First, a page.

It was a nicely immersive experience having to find my ship and get in manually, as opposed to how you launch your ship in Eve Online for example, where you click a button and instantly cut from human avatar to ship launching out of a station. As I was walking around in Port Olisar I got to see other players running around looking for their landing pads and listening to the background audio announcements from station staff making it sound like a busy port.
Having launched myself into space, it was time to find something to do. I’d figured out how to bring up a mission journal during my experimentation earlier at Area 18, but there weren’t any missions available there. But now here in Crusader, there were a few different mission options available.
During the week I managed to try all the missions offered, and they each give a taste of what you might expect from a full game. There were ICC Probe missions, which involved investigating distress signals around the system and fighting off pirates. There were communications array repair missions which involved flying to an array, exiting your ship in your space suit and boarding the station to repair it. There was also an investigation which involved exploring an abandoned station in zero gravity, looking for evidence that could help a widow with her insurance claim.
In addition to those, there was a mission that involved taking a security job aboard a station and guarding a console from intruders. This one was interesting, because it is essentially a PvP mission pitting you against other players. When a player does something naughty such as attacking another innocent player, they get criminal status. The only way for them to clear it is to hack a console aboard a security station. So if you take that security job you’re essentially volunteering to fight off all the criminal players who are hoping to wipe their records clean.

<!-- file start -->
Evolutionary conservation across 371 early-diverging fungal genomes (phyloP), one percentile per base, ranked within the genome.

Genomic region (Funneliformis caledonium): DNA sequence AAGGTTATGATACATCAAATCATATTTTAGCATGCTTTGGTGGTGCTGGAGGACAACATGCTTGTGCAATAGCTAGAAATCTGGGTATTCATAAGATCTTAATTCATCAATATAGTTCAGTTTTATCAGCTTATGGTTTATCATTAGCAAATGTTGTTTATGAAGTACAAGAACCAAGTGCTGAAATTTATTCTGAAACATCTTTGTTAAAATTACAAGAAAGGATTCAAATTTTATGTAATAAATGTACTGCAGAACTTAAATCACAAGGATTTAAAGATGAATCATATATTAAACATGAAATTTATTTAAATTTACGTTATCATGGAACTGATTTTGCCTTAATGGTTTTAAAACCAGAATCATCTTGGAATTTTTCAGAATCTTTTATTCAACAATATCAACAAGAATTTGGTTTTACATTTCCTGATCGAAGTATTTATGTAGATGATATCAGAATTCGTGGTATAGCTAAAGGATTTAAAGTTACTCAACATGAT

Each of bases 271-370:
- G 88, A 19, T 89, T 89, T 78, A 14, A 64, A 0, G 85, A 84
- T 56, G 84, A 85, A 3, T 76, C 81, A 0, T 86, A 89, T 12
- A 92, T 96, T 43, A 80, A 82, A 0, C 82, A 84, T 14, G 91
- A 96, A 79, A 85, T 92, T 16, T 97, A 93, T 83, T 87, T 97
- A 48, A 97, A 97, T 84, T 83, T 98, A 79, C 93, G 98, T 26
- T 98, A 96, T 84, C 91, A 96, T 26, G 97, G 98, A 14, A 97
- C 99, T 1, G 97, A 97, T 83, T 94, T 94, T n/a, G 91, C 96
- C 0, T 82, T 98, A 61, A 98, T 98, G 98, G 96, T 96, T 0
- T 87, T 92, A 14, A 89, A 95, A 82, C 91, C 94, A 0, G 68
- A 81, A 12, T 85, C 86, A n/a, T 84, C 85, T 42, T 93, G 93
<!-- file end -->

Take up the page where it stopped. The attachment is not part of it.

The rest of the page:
I managed to stream some of my play time running ICC probe missions in Star Citizen on Twitch.
Crew reporting for duty
One last thing I managed to get a taste of was the cooperative multiplayer aspect of the game, in the form of multi-crewed ships. Some of the larger ships in the game allow multiple crew members to fly. So rather than flying your own ship around, you might choose to hop aboard a friend’s vessel and man one of their weapons turrets or sit in the engineering seat and help keep the shields powered during space battles.
While the concept of being on someone else’s crew was interesting, at the moment there wasn’t really that much to do other than be a passenger along for the ride. When they implement some more systems aboard the ship that crew members can control, it might be more fun to play.
I did have a hilarious moment when I accidentally opened the rear hatch while in mid-flight and I got blown out into space, requiring the pilot to turn around and pick me up.
Potential for greatness
Despite having a lot of bugs to squash and many more features to implement, Star Citizen seems to be a game that has a lot of potential to become great. But there are other space games with multiplayer persistent universes, such as Elite Dangerous and Eve Online that Star Citizen will have to compete against.
One of the things that I feel Eve Online is lacking is the immersion of being able to walk around a social hub in your human form, or the ability to leave your ship in space and do an EVA. Those things are possible in Star Citizen.
Star Citizen has a downside for me, that probably won’t be a problem for others – the first-person nature of the game. I’m one of those people who can’t play in first-person perspective for long without getting motion sickness. I found the toggle to zoom out into third-person mode, but you can’t play the whole game like that, as some of the UI elements don’t display in third-person mode and you can’t fly your ship or aim your ground weapon in third-person mode.
There’s also the long development time for the game. When will there actually be a full Star Citizen game available to play and not just a collection of alpha-stage modules? Will the game run out of crowd funding and become vapourware?
It was fun to be able to try out a new game for a week, and I’m going to be looking out for more news about Star Citizen in the future. But for now, I think I’ll wait a bit longer and see if something with more substance emerges before jumping on the bandwagon.